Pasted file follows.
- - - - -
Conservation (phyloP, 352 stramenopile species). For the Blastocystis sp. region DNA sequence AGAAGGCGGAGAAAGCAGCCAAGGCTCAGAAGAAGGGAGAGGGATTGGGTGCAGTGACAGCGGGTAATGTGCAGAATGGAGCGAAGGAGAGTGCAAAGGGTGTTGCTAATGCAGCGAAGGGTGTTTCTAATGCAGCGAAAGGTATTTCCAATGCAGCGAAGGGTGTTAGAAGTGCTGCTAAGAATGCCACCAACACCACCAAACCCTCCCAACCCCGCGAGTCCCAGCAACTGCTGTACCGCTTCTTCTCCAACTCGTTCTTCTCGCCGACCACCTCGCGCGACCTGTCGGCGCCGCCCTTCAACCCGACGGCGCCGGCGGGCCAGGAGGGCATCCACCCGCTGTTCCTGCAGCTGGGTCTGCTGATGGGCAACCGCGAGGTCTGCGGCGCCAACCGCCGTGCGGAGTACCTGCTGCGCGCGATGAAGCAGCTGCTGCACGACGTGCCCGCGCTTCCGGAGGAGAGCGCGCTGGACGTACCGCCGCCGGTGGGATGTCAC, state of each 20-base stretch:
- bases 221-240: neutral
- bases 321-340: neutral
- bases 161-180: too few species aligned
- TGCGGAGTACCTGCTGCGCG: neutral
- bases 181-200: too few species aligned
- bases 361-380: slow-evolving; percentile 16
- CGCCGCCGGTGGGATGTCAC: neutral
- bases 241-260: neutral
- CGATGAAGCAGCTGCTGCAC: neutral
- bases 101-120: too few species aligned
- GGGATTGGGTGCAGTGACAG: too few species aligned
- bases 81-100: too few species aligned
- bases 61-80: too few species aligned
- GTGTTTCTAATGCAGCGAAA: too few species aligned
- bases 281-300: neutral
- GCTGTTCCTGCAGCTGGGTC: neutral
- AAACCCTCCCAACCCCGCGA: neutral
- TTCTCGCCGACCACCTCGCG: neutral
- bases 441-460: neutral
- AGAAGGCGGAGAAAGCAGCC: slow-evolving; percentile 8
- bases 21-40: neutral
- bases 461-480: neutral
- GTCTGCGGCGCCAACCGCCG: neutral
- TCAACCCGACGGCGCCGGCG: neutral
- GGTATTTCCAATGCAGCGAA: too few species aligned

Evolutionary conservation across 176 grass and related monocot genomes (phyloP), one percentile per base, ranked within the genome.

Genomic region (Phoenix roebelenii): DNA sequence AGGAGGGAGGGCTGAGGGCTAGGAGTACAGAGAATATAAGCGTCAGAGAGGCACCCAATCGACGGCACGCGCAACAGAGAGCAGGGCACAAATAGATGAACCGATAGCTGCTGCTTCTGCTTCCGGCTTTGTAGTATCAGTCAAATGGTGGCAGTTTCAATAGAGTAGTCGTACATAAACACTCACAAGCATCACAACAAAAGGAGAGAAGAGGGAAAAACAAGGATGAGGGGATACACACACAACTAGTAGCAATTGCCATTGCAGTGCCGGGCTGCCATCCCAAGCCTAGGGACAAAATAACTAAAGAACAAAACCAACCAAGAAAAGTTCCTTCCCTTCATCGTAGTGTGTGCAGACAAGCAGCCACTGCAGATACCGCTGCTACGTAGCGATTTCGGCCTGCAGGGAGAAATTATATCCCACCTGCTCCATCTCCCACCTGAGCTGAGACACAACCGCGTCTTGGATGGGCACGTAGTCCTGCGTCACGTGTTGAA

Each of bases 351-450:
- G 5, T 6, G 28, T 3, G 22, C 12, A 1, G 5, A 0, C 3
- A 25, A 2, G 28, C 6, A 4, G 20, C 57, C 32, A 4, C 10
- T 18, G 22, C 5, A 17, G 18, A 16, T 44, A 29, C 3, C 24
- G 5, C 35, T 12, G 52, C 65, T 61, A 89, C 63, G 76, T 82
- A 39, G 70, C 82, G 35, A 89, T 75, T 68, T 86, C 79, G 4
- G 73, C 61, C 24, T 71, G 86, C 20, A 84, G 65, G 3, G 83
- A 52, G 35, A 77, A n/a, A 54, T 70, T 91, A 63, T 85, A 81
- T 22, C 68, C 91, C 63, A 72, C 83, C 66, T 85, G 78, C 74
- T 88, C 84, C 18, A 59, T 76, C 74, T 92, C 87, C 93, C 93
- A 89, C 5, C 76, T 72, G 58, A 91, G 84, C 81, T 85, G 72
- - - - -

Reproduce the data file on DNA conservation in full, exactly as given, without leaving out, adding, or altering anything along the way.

Conservation (phyloP, 352 stramenopile species). For the Blastocystis sp. region DNA sequence AGAAGGCGGAGAAAGCAGCCAAGGCTCAGAAGAAGGGAGAGGGATTGGGTGCAGTGACAGCGGGTAATGTGCAGAATGGAGCGAAGGAGAGTGCAAAGGGTGTTGCTAATGCAGCGAAGGGTGTTTCTAATGCAGCGAAAGGTATTTCCAATGCAGCGAAGGGTGTTAGAAGTGCTGCTAAGAATGCCACCAACACCACCAAACCCTCCCAACCCCGCGAGTCCCAGCAACTGCTGTACCGCTTCTTCTCCAACTCGTTCTTCTCGCCGACCACCTCGCGCGACCTGTCGGCGCCGCCCTTCAACCCGACGGCGCCGGCGGGCCAGGAGGGCATCCACCCGCTGTTCCTGCAGCTGGGTCTGCTGATGGGCAACCGCGAGGTCTGCGGCGCCAACCGCCGTGCGGAGTACCTGCTGCGCGCGATGAAGCAGCTGCTGCACGACGTGCCCGCGCTTCCGGAGGAGAGCGCGCTGGACGTACCGCCGCCGGTGGGATGTCAC, state of each 20-base stretch:
- bases 221-240: neutral
- bases 321-340: neutral
- bases 161-180: too few species aligned
- TGCGGAGTACCTGCTGCGCG: neutral
- bases 181-200: too few species aligned
- bases 361-380: slow-evolving; percentile 16
- CGCCGCCGGTGGGATGTCAC: neutral
- bases 241-260: neutral
- CGATGAAGCAGCTGCTGCAC: neutral
- bases 101-120: too few species aligned
- GGGATTGGGTGCAGTGACAG: too few species aligned
- bases 81-100: too few species aligned
- bases 61-80: too few species aligned
- GTGTTTCTAATGCAGCGAAA: too few species aligned
- bases 281-300: neutral
- GCTGTTCCTGCAGCTGGGTC: neutral
- AAACCCTCCCAACCCCGCGA: neutral
- TTCTCGCCGACCACCTCGCG: neutral
- bases 441-460: neutral
- AGAAGGCGGAGAAAGCAGCC: slow-evolving; percentile 8
- bases 21-40: neutral
- bases 461-480: neutral
- GTCTGCGGCGCCAACCGCCG: neutral
- TCAACCCGACGGCGCCGGCG: neutral
- GGTATTTCCAATGCAGCGAA: too few species aligned

Evolutionary conservation across 176 grass and related monocot genomes (phyloP), one percentile per base, ranked within the genome.

Genomic region (Phoenix roebelenii): DNA sequence AGGAGGGAGGGCTGAGGGCTAGGAGTACAGAGAATATAAGCGTCAGAGAGGCACCCAATCGACGGCACGCGCAACAGAGAGCAGGGCACAAATAGATGAACCGATAGCTGCTGCTTCTGCTTCCGGCTTTGTAGTATCAGTCAAATGGTGGCAGTTTCAATAGAGTAGTCGTACATAAACACTCACAAGCATCACAACAAAAGGAGAGAAGAGGGAAAAACAAGGATGAGGGGATACACACACAACTAGTAGCAATTGCCATTGCAGTGCCGGGCTGCCATCCCAAGCCTAGGGACAAAATAACTAAAGAACAAAACCAACCAAGAAAAGTTCCTTCCCTTCATCGTAGTGTGTGCAGACAAGCAGCCACTGCAGATACCGCTGCTACGTAGCGATTTCGGCCTGCAGGGAGAAATTATATCCCACCTGCTCCATCTCCCACCTGAGCTGAGACACAACCGCGTCTTGGATGGGCACGTAGTCCTGCGTCACGTGTTGAA

Each of bases 351-450:
- G 5, T 6, G 28, T 3, G 22, C 12, A 1, G 5, A 0, C 3
- A 25, A 2, G 28, C 6, A 4, G 20, C 57, C 32, A 4, C 10
- T 18, G 22, C 5, A 17, G 18, A 16, T 44, A 29, C 3, C 24
- G 5, C 35, T 12, G 52, C 65, T 61, A 89, C 63, G 76, T 82
- A 39, G 70, C 82, G 35, A 89, T 75, T 68, T 86, C 79, G 4
- G 73, C 61, C 24, T 71, G 86, C 20, A 84, G 65, G 3, G 83
- A 52, G 35, A 77, A n/a, A 54, T 70, T 91, A 63, T 85, A 81
- T 22, C 68, C 91, C 63, A 72, C 83, C 66, T 85, G 78, C 74
- T 88, C 84, C 18, A 59, T 76, C 74, T 92, C 87, C 93, C 93
- A 89, C 5, C 76, T 72, G 58, A 91, G 84, C 81, T 85, G 72